A dangerous flaw in Internet Explorer has prompted Microsoft to issue a patch outside its regularly scheduled monthly security updates in order to head off a known exploit of the vulnerability.
The company has issued a security bulletin that describes how users who are lured to specially crafted webpages could have attackers take over control of their computers with the same rights as the user who logged into the machine.
“If the current user is logged on with administrative user rights, an attacker who successfully exploited this vulnerability could take complete control of an affected system,” the bulletin says. “An attacker could then install programs; view, change, or delete data; or create new accounts with full user rights.”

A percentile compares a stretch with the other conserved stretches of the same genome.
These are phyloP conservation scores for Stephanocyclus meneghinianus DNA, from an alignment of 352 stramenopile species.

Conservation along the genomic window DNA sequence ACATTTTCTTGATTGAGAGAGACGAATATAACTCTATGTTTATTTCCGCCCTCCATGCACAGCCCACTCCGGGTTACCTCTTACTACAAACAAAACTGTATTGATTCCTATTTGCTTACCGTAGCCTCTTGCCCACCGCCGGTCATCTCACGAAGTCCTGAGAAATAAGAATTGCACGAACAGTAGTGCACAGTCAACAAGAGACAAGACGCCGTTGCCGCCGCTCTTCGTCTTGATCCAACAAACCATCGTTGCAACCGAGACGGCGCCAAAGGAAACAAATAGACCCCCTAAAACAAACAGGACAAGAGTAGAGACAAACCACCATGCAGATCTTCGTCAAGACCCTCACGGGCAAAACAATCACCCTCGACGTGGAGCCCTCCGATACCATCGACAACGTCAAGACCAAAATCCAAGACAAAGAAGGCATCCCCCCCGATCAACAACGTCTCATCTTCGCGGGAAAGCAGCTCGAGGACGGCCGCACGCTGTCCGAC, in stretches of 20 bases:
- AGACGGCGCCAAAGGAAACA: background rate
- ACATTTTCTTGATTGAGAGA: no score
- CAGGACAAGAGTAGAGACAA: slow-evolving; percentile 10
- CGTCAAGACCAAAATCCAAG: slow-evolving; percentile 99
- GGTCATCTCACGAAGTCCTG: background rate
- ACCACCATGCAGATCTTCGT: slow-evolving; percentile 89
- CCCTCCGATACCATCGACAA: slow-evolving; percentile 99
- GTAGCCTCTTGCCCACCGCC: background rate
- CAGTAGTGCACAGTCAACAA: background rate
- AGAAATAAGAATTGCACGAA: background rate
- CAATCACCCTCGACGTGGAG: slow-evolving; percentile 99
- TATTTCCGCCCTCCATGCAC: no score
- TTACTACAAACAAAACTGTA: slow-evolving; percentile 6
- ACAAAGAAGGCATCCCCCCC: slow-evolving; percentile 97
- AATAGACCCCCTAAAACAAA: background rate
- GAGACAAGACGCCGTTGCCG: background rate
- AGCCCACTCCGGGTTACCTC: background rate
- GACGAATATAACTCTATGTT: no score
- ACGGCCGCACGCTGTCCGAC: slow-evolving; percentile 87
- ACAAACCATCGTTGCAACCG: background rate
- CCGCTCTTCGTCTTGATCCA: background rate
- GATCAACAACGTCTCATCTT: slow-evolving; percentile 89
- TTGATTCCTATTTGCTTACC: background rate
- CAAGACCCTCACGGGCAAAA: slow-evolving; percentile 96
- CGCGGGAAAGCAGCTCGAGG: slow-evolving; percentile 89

The exploit could result in attackers executing code on the machines, elevation of privileges, information disclosure and security bypass.
Exploits take advantage of IE improperly accessing data in memory, and the patch modifies how it accesses such data. There are no workarounds for the problem other than installing the patch.
The alert says that the vulnerability has already been exploited, and Microsoft ranks its severity as critical on client machines. Its severity is ranked as moderate for servers. It affects IE 7-11 running on Windows Vista through Windows 10 clients and on Windows Server 2008 and Server 2012.
This story, "Microsoft issues out-of-band patch for critical Internet Explorer flaw" was originally published by Network World.